“What the hell do I care if people think I’m butch; because they have an idea of what a woman is supposed to look like… I want to look, how I want to look.”

Kismet. A singular word that describes just what Teri Polo and Sherri Saum are. Without them, Stef and Lena cease to exist. From Teri Polo’s most recent work throughout the breast cancer arc to Saum’s soul-reaching performance in Mother both are individually phenomenal and also collectively powerful. As an aspiring screenwriter and lover of all things television, the life and breath these actresses give to the words is next level. Their ability to go from sarcastic, cutting remarks to depth-defying proclamations of love is what makes their relationship on-screen one of the most revered. Teri communicates a vulnerability in Stef so physical and subtle in nature with Sherri communicating a thought, a feeling with just her eyes. Polo and Saum have a commitment to these characters that is unquestionable; a devotion to illustrating their roles as mothers, LGBTQ members and humans undeniably genuine and their respect for one another as artists is unparalleled. There is no doubt I am avid fan of “The Fosters,” but when it comes to the work of Saum and Polo as Lena and Stef it is a respect, it is applause and it is thanks.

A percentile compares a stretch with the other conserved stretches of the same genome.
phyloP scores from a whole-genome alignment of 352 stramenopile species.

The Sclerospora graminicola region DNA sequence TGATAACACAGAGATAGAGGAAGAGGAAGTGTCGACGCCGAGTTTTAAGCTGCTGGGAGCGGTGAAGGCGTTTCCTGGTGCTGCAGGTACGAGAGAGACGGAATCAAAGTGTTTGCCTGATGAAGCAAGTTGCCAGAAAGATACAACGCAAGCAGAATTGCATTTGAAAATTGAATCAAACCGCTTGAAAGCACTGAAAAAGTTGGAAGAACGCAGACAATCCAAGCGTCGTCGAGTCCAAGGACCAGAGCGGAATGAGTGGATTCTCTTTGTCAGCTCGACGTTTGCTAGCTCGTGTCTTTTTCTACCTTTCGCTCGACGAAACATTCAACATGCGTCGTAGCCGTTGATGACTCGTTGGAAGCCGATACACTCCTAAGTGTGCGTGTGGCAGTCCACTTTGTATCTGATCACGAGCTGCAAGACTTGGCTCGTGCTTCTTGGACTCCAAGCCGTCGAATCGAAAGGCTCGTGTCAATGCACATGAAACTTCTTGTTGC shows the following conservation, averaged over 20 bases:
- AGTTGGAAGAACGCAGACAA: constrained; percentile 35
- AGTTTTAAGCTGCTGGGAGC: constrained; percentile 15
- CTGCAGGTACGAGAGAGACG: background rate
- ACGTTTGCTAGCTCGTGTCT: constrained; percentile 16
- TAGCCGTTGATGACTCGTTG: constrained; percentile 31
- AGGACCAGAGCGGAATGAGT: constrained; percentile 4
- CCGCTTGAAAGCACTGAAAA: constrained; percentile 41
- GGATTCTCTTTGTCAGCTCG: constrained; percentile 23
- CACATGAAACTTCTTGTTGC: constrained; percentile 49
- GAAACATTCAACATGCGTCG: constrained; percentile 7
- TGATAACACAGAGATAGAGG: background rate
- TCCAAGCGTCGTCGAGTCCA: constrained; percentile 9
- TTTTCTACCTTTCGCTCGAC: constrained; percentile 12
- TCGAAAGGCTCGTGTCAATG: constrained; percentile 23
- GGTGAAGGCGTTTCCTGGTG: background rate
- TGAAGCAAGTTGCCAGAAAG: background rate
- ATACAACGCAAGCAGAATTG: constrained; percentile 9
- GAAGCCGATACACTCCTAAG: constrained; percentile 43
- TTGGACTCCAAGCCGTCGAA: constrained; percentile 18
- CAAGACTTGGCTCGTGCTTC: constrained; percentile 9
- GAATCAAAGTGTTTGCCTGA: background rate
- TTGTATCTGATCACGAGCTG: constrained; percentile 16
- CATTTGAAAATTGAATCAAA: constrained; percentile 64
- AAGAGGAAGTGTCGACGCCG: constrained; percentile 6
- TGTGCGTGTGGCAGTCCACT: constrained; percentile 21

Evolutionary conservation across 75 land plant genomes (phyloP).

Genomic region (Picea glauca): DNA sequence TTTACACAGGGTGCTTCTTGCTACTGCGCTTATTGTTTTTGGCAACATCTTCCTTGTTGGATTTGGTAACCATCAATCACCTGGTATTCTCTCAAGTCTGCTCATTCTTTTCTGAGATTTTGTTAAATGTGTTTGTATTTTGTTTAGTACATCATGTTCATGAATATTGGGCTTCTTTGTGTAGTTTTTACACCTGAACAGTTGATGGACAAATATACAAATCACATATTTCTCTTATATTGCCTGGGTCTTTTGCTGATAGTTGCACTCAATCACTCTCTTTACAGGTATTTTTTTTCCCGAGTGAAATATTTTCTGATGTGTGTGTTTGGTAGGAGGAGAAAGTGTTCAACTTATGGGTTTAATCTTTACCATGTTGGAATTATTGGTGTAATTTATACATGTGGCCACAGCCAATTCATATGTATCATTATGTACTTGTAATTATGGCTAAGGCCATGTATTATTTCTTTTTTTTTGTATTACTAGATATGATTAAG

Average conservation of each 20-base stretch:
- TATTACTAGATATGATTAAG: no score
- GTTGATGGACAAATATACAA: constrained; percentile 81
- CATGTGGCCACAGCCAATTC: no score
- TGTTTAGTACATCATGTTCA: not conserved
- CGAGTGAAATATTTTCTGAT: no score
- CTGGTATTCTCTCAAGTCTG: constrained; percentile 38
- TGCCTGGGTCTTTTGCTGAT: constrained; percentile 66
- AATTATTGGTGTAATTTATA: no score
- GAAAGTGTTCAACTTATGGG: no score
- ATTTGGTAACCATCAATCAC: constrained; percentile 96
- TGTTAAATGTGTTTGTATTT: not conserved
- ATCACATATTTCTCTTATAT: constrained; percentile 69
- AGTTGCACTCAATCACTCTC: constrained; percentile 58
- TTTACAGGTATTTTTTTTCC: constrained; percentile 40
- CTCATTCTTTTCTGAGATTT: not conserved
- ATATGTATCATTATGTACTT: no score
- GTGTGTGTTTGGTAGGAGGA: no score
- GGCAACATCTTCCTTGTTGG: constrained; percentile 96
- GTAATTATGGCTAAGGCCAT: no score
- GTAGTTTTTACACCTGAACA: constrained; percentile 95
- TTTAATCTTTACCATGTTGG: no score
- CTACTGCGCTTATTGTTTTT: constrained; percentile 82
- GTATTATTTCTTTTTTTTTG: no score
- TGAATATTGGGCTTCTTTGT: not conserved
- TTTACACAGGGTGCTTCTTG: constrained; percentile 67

Behind these characters is a phenomenal creative team that has delivered “The Fosters” to us week after week for three seasons. Bradley Bredeweg and Peter Paige have created a family, a support system and a community. It is a safe place, a warm bed. Joanna Johnson, you’ve inserted so much truth and visceral nature to Stef and Lena that myself and the entire Fosters Fam thanks you. And the writers, what can I say? Between the moments of sheer joy to sarcastic little quips to monologues that envelope us in ways we feel like we’re there with you. No writing team deliver more honesty and undeniable family chemistry than you.

Stef and Lena gave me, and I am sure a number of individuals, belief. It was a belief that one day my sexuality won’t define who I am. It is a belief that marriage, a family and a cohesive (yet at times in turmoil) unit is in my future. It is a belief in a love so deep and profound that the scariest of life’s challenges won’t come close to breaking it. Stef and Lena gave me the last piece of courage I needed to speak my truth and to, regardless of any negativity, forge a life for myself I had not been able to live. Stef and Lena are a shining example of the types of representation needed more on television. It is a testament to Teri Polo and Sherri Saum and the work they do to create an honest, respectful and undeniably human relationship that leaves ripples every single week. “The Fosters” have excelled in offering visceral depictions of life events that everyone – no matter your gender, age, sexuality or race – can relate to. Stef and Lena are women, mothers, professionals and protectors. They are in control yet frantic. They are strong and vulnerable. They communicate and they fight. They are fundamentally human; imperfectly perfect.